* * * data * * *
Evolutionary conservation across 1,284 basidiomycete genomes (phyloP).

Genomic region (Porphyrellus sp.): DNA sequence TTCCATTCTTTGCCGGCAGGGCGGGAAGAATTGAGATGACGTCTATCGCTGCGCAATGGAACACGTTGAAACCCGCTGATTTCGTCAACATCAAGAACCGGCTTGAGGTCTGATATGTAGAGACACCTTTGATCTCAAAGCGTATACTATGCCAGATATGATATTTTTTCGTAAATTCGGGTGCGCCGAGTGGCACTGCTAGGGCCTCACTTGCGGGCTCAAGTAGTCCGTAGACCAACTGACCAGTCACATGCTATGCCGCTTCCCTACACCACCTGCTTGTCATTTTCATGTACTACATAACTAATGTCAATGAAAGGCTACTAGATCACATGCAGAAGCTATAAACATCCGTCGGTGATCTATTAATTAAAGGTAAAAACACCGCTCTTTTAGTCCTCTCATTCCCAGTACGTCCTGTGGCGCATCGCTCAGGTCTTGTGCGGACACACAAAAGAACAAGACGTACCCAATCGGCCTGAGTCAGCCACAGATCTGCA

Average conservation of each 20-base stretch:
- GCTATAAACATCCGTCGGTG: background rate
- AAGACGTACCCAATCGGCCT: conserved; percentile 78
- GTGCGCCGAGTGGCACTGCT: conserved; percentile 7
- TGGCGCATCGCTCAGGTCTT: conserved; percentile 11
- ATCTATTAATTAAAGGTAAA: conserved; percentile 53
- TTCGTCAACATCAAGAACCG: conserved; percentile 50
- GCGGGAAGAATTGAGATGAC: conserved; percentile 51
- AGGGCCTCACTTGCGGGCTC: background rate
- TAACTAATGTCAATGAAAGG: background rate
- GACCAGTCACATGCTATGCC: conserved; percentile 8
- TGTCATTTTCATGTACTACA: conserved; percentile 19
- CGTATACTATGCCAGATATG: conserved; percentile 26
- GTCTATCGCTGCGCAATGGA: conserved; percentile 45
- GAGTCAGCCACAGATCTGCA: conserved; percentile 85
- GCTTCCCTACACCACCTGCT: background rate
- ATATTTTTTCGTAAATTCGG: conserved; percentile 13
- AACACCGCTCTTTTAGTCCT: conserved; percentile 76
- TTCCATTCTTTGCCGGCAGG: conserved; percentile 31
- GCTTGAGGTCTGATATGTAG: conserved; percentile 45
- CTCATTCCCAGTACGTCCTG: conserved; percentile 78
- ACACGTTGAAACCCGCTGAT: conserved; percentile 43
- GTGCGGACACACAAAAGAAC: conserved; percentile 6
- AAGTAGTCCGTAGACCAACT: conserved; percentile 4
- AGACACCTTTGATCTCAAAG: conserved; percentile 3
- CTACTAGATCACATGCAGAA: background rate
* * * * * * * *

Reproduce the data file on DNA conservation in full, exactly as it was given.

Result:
Evolutionary conservation across 1,284 basidiomycete genomes (phyloP).

Genomic region (Porphyrellus sp.): DNA sequence TTCCATTCTTTGCCGGCAGGGCGGGAAGAATTGAGATGACGTCTATCGCTGCGCAATGGAACACGTTGAAACCCGCTGATTTCGTCAACATCAAGAACCGGCTTGAGGTCTGATATGTAGAGACACCTTTGATCTCAAAGCGTATACTATGCCAGATATGATATTTTTTCGTAAATTCGGGTGCGCCGAGTGGCACTGCTAGGGCCTCACTTGCGGGCTCAAGTAGTCCGTAGACCAACTGACCAGTCACATGCTATGCCGCTTCCCTACACCACCTGCTTGTCATTTTCATGTACTACATAACTAATGTCAATGAAAGGCTACTAGATCACATGCAGAAGCTATAAACATCCGTCGGTGATCTATTAATTAAAGGTAAAAACACCGCTCTTTTAGTCCTCTCATTCCCAGTACGTCCTGTGGCGCATCGCTCAGGTCTTGTGCGGACACACAAAAGAACAAGACGTACCCAATCGGCCTGAGTCAGCCACAGATCTGCA

Average conservation of each 20-base stretch:
- GCTATAAACATCCGTCGGTG: background rate
- AAGACGTACCCAATCGGCCT: conserved; percentile 78
- GTGCGCCGAGTGGCACTGCT: conserved; percentile 7
- TGGCGCATCGCTCAGGTCTT: conserved; percentile 11
- ATCTATTAATTAAAGGTAAA: conserved; percentile 53
- TTCGTCAACATCAAGAACCG: conserved; percentile 50
- GCGGGAAGAATTGAGATGAC: conserved; percentile 51
- AGGGCCTCACTTGCGGGCTC: background rate
- TAACTAATGTCAATGAAAGG: background rate
- GACCAGTCACATGCTATGCC: conserved; percentile 8
- TGTCATTTTCATGTACTACA: conserved; percentile 19
- CGTATACTATGCCAGATATG: conserved; percentile 26
- GTCTATCGCTGCGCAATGGA: conserved; percentile 45
- GAGTCAGCCACAGATCTGCA: conserved; percentile 85
- GCTTCCCTACACCACCTGCT: background rate
- ATATTTTTTCGTAAATTCGG: conserved; percentile 13
- AACACCGCTCTTTTAGTCCT: conserved; percentile 76
- TTCCATTCTTTGCCGGCAGG: conserved; percentile 31
- GCTTGAGGTCTGATATGTAG: conserved; percentile 45
- CTCATTCCCAGTACGTCCTG: conserved; percentile 78
- ACACGTTGAAACCCGCTGAT: conserved; percentile 43
- GTGCGGACACACAAAAGAAC: conserved; percentile 6
- AAGTAGTCCGTAGACCAACT: conserved; percentile 4
- AGACACCTTTGATCTCAAAG: conserved; percentile 3
- CTACTAGATCACATGCAGAA: background rate